Historical sketch. A precise time and place origin of printing ink is unknown. The beginning of modern printing inks can be considered to be writing ink, which was used by the Chinese and the Egyptians as early as 2600 B.C. These early inks consisted of lamp black mixed with animal or vegetable oils. Later, earth colors were used in addition to black. The Chinese were printing from hand-cut blocks in the 9th century, 600 years before Gutenberg introduced movable type in Europe. The printer of early times was forced to make his own ink. The ingredients were boiled linseed oil, which was cooked according to his own “secret” formula, and lamp black. The ingredients were mixed together, and then ground by hand with a mortar and pestle.
Inkmaking was established on a commercial scale in Europe in the 16th and 17th centuries. The first ink factory was established in America in 1742. Little color was used in printing inks until the discovery of coal-tar colors. Prior to their discovery, various vegetable, mineral, and earth colors were used. However, the pigments were coarse and of poor quality. They lacked the brilliance of ink manufactured today. The advances made by the synthetic color industry have enabled the inkmaker and the printer today to reproduce virtually any color. However, increased press speeds and new printing processes require the inkmaker to keep pace with all the developments of the graphic arts. Linseed oil has been replaced in part by faster and harder drying synthetic oils. The development of synthetic resins and their use in inks has enabled the inkmaker to produce inks that print on almost any surface from paper to metal, glass, and plastics.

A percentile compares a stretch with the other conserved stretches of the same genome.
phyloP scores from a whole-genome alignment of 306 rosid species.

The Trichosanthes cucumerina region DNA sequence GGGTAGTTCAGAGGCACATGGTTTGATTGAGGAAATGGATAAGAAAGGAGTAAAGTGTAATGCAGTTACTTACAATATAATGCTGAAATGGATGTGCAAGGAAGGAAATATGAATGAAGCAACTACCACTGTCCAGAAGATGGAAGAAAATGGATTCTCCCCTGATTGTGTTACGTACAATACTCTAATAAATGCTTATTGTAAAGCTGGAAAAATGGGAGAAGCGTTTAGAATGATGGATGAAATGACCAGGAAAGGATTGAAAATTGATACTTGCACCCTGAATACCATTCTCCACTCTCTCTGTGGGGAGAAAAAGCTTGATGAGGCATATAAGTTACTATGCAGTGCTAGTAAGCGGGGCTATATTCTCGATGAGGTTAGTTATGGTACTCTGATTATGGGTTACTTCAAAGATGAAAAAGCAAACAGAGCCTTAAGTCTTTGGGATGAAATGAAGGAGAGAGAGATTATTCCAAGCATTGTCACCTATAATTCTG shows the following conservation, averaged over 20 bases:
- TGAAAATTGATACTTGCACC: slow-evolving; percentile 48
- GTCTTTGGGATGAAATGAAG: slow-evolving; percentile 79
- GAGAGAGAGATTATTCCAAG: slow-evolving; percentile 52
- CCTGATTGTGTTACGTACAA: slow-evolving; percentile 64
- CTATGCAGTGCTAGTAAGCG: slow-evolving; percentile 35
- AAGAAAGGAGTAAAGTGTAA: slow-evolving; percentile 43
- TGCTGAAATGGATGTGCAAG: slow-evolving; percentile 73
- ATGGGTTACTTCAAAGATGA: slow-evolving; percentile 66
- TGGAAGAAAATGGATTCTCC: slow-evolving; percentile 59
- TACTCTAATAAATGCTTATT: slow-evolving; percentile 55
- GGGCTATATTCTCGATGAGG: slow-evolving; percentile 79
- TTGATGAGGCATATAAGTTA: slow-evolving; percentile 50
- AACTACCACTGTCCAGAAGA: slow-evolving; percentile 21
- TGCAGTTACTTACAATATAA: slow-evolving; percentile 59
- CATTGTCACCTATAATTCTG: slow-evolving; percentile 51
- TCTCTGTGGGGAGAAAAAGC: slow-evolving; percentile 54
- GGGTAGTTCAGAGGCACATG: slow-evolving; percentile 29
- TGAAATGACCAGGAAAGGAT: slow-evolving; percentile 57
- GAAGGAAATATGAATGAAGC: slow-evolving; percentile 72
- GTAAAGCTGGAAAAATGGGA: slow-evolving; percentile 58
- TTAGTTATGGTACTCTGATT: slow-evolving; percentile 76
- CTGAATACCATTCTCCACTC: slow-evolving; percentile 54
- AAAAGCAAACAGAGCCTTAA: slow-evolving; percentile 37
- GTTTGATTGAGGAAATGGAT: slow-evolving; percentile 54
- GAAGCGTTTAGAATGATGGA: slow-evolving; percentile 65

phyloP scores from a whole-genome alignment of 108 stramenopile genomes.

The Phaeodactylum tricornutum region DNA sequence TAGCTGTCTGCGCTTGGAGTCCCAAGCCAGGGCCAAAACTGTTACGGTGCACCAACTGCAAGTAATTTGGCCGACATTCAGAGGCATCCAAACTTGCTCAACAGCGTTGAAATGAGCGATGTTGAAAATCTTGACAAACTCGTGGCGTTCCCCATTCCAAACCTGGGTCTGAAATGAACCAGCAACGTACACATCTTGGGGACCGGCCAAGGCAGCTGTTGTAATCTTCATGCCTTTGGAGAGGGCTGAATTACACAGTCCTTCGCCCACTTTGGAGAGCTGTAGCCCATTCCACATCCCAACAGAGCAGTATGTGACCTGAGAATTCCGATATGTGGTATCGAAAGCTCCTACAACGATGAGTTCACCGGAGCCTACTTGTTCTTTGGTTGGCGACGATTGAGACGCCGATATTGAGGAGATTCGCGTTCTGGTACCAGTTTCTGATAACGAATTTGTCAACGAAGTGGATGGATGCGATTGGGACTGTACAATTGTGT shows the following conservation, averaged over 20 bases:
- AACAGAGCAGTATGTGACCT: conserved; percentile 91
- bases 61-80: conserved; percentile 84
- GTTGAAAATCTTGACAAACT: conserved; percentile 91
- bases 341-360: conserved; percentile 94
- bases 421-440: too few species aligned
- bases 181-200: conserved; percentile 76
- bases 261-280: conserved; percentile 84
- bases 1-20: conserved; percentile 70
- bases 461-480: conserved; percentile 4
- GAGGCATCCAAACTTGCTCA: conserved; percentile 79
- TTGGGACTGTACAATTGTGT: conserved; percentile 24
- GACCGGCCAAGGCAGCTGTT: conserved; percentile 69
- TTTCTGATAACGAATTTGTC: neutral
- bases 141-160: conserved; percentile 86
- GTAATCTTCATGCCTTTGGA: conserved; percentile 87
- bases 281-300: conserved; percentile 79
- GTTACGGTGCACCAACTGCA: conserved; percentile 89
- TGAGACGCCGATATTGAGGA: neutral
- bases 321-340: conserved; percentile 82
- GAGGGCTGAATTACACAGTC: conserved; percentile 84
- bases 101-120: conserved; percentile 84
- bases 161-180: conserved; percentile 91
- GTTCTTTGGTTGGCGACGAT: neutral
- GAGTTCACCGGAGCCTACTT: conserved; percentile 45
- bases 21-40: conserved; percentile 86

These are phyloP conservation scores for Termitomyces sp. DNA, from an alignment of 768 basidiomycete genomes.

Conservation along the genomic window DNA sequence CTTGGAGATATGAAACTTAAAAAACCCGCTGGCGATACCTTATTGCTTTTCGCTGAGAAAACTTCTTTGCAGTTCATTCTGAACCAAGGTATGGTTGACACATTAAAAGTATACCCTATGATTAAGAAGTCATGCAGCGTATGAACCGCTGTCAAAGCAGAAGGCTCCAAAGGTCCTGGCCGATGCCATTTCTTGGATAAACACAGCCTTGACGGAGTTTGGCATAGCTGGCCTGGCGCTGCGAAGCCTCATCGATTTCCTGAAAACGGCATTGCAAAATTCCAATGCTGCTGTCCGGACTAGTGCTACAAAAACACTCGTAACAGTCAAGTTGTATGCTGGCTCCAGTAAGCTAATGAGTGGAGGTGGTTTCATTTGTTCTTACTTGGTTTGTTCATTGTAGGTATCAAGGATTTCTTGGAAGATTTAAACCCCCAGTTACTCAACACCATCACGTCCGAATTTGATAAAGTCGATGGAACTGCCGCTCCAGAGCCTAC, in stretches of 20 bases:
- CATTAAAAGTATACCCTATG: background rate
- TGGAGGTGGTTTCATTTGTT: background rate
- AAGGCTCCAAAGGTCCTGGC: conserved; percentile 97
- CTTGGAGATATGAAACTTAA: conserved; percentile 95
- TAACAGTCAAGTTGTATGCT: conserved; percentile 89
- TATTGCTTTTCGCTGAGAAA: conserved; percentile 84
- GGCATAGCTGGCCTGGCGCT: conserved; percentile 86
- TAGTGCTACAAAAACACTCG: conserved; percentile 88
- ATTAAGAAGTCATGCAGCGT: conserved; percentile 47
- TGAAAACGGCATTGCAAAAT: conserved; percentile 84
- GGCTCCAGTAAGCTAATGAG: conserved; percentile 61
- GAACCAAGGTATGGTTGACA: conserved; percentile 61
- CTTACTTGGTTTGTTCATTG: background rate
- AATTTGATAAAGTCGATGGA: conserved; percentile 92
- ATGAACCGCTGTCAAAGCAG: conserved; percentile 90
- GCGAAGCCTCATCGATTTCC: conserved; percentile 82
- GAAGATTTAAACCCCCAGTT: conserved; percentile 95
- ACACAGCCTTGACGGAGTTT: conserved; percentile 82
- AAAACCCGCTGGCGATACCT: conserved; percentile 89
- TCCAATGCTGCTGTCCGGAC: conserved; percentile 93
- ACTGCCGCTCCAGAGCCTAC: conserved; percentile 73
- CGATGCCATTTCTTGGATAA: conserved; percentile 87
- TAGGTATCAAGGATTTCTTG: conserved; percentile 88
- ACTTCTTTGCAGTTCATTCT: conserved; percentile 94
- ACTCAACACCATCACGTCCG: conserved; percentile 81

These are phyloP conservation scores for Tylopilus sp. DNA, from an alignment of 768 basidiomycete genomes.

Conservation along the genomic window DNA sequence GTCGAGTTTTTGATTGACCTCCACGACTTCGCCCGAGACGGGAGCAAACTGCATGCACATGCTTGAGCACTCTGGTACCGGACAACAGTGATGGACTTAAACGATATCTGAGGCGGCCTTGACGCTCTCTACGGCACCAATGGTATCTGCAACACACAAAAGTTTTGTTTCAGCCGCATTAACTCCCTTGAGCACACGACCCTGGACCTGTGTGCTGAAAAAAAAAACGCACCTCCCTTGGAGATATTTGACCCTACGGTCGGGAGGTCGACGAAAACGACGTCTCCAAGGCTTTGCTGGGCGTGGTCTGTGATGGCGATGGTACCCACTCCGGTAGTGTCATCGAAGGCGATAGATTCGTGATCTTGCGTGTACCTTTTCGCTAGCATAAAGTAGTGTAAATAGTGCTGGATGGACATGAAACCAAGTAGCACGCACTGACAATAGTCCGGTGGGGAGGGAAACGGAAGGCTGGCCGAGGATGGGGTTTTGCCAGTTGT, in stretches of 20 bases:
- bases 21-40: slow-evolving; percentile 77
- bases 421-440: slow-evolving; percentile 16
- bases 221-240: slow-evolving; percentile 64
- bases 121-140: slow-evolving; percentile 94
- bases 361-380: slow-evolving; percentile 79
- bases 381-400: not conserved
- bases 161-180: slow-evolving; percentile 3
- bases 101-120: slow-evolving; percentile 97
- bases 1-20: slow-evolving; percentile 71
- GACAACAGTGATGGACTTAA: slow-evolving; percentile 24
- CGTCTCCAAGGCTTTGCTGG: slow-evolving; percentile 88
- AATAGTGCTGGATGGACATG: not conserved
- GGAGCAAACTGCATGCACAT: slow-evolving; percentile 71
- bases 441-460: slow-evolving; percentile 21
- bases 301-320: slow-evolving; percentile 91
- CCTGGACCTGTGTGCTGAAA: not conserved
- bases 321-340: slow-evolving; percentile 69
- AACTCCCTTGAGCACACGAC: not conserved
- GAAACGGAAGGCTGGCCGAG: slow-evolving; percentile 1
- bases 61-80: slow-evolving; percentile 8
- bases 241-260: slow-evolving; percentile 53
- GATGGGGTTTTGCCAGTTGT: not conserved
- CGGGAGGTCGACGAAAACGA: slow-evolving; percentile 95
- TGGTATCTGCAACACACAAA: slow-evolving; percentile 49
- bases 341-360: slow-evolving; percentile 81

The discovery of the principles of lithography by Senefelder in 1796 required the development of a completely new kind of ink. Ink-making growth and development have been greatest in the past 20 to 30 years. Some of the most notable kinds of ink developed in recent years are flexographic inks, heat-set inks, quicksetting inks, wax-set inks, steam-set or moisture-set inks, and glass inks.
Methods of manufacture. The first step in the manufacture of printing inks, once the formula has been determined, is the mixing of the pigment and the vehicle. This is usually accomplished in a large dough-type mixer. The varnish is first placed in the mixer and the pigment is then added gradually while mixing until all the pigment has been wetted by the vehicle. Fine printing inks require that the pigment be completely dispersed and finely ground. After mixing, the ink is milled. The three-roll mill is most commonly used for grinding the heavier types of ink such as letterpress and offset inks. The rollers of a modern ink mill are made of hardened steel. The surfaces are highly polished and accurately machined. There is a speed differential in the rotation of each of the rollers with respect to each other and a fine adjustment is provided for the clearance between rollers. The dispersion and grinding of the pigment is accomplished by shearing forces generated by this differential speed, as well as the closeness of the roller setting.